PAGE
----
As for the measures that will be taken regarding shops, we hope that each and every one of these businesses can benefit from a level playing field, having the same prospects of success as they resume their activities, regardless of their size or their line of work.

More generally, the federal government and the federated entities have adopted a series of measures to minimise the economic impact of this crisis for the public at large, and more specifically for working people and companies. The measures provided a partial response to the immediate and unprecedented consequences of this major economic hit. But of course, on their own they will not be enough.

In this light, the prospect of an easing of the lockdown will gradually allow the economy to get going again. That said, we are well aware that we will also have to support it with further measures – measures which will obviously be tailored to the exit from the lockdown, as the situation will evolve again.

Obviously, the National Security Council will be the forum where decisions will be made tomorrow on the next steps. And I would like to emphasise that we will only make those decisions in the National Security Council meeting at that time, so not in the press, not through leaks, and not in interviews. In other words, the National Security Council will decide, so it would be best to focus your attention on what comes out of that meeting.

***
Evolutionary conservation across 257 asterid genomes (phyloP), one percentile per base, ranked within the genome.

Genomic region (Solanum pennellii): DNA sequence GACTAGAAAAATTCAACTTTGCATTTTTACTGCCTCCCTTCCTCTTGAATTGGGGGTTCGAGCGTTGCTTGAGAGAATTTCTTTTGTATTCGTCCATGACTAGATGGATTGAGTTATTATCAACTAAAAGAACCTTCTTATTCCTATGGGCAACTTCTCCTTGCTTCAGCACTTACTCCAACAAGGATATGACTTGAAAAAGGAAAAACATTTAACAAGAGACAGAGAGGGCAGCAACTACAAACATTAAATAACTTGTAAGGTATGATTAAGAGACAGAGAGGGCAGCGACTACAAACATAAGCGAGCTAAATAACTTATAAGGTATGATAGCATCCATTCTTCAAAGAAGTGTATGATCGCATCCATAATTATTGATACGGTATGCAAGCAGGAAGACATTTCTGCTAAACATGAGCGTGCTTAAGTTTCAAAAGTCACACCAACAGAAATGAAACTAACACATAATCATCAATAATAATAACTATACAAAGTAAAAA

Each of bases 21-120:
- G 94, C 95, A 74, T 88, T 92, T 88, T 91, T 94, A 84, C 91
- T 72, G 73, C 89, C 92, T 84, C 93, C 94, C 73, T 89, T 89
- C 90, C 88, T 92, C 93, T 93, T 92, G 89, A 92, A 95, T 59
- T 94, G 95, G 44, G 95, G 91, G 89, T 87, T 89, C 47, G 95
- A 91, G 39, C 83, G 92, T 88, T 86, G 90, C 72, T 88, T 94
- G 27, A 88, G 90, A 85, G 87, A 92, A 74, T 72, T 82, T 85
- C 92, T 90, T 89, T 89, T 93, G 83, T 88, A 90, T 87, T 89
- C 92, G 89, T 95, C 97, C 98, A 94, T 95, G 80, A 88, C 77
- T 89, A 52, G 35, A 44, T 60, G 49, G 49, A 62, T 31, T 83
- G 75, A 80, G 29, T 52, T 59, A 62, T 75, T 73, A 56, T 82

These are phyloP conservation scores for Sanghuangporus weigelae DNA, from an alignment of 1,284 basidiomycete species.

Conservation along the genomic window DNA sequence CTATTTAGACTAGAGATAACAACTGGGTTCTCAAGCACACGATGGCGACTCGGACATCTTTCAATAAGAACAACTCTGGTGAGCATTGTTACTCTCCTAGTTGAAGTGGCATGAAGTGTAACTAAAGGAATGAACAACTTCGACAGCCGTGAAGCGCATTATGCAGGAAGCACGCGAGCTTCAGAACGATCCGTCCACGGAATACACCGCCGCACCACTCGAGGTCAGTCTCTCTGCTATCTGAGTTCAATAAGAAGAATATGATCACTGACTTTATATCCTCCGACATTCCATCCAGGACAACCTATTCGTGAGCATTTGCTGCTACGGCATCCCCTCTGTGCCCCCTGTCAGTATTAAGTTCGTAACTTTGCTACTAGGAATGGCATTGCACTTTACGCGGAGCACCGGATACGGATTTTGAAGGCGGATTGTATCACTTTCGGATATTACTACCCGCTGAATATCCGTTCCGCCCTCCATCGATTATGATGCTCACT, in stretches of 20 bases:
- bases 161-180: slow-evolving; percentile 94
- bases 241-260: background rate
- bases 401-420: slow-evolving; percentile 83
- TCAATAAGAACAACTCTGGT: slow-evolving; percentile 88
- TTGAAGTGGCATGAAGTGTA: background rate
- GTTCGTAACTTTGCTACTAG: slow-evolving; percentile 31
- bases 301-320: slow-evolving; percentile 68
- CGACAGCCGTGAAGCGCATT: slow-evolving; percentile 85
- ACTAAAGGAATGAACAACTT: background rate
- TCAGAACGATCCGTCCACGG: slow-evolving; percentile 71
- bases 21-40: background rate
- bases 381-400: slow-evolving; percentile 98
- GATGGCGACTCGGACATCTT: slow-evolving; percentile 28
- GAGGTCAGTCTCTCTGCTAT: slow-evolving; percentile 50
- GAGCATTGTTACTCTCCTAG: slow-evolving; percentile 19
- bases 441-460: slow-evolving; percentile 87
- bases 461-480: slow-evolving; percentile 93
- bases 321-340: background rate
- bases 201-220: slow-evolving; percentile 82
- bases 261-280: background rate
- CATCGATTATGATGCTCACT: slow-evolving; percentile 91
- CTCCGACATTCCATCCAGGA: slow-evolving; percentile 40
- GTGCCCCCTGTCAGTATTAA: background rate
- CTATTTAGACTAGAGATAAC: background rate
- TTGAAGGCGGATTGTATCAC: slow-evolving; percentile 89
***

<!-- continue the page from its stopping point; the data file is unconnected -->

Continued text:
More specifically as regards the recovery, I have previously made it clear that as this will involve decisions that will determine the long-term blueprint for our country’s economy, it would be best taken forward by a fully-fledged government commanding a parliamentary majority.


Three aspects will be absolutely central to the exit strategy: one of these will indeed be the wearing of face masks, and the others will be testing and tracing.

As regards face masks, we already know that they will play a vital role in the lockdown exit strategy. However, when it comes to this issue and the others, at this stage I can’t get into what positions will be adopted tomorrow in consultation with the federated entities. A decision will be made on this matter at the National Security Council meeting, attended by the minister-presidents of the federated entities, which are responsible for prevention policy. In any case, the same rule must apply throughout the country.